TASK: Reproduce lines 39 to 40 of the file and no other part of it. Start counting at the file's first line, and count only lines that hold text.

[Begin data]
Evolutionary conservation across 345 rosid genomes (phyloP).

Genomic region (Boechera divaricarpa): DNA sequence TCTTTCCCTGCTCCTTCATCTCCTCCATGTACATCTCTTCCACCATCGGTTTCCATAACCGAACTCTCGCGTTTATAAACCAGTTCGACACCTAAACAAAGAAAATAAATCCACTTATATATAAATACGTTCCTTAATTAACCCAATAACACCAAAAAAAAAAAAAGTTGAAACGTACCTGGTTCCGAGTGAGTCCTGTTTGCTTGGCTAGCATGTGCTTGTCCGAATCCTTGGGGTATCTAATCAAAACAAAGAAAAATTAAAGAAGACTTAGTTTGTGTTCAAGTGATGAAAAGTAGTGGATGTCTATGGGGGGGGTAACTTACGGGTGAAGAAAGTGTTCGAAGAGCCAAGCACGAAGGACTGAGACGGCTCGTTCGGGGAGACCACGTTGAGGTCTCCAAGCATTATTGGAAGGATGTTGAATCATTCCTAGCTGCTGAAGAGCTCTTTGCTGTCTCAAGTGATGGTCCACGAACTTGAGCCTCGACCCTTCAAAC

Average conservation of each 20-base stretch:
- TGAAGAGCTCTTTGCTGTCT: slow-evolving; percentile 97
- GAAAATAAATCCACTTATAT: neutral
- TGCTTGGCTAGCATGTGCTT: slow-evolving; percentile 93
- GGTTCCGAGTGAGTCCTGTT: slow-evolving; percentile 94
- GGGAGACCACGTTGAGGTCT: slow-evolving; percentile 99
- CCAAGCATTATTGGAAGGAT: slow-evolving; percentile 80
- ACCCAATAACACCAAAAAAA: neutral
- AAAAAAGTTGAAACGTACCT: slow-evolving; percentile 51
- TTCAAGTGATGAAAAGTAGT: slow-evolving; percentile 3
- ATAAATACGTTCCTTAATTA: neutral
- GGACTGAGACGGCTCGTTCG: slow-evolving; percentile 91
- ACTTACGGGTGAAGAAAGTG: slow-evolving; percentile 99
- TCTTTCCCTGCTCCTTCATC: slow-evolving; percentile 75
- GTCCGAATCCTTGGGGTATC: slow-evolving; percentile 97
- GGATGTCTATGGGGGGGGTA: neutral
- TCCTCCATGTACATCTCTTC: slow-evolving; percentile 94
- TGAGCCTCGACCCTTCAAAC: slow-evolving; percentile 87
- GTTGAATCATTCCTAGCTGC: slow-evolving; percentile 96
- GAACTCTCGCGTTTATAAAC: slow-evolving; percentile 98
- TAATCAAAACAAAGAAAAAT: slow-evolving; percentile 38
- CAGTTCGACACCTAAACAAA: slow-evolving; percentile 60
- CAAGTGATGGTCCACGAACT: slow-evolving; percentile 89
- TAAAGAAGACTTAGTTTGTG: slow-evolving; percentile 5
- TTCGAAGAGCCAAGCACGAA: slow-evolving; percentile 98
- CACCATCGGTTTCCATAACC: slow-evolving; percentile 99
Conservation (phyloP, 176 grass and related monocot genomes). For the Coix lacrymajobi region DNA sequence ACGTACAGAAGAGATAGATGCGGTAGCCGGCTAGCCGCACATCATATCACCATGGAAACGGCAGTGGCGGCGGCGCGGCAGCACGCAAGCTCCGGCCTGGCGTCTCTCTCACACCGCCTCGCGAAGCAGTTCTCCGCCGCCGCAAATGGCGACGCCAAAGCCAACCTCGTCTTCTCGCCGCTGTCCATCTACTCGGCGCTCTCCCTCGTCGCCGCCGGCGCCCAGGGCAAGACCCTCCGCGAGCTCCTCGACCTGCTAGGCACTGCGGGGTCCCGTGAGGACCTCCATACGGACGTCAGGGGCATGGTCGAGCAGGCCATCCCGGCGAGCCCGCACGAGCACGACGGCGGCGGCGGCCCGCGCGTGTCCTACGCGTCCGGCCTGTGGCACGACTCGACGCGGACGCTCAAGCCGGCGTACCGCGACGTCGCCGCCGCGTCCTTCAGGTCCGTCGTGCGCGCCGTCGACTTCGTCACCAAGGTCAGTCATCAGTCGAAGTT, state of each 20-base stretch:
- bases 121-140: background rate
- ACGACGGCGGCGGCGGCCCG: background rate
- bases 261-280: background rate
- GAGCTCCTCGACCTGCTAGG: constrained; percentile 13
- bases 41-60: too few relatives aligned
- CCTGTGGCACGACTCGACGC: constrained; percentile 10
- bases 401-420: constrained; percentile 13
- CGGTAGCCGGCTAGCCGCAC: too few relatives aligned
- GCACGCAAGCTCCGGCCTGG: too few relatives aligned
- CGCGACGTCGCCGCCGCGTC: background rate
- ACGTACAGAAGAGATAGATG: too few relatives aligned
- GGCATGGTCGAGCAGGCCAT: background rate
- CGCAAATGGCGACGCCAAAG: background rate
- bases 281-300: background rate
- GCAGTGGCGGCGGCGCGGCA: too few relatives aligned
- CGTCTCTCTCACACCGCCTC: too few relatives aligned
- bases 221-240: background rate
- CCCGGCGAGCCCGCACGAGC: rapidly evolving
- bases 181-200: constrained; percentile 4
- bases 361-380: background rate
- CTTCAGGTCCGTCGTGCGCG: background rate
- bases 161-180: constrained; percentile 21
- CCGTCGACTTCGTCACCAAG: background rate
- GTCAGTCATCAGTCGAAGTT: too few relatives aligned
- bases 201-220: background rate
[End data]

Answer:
- CGCGACGTCGCCGCCGCGTC: background rate
- ACGTACAGAAGAGATAGATG: too few relatives aligned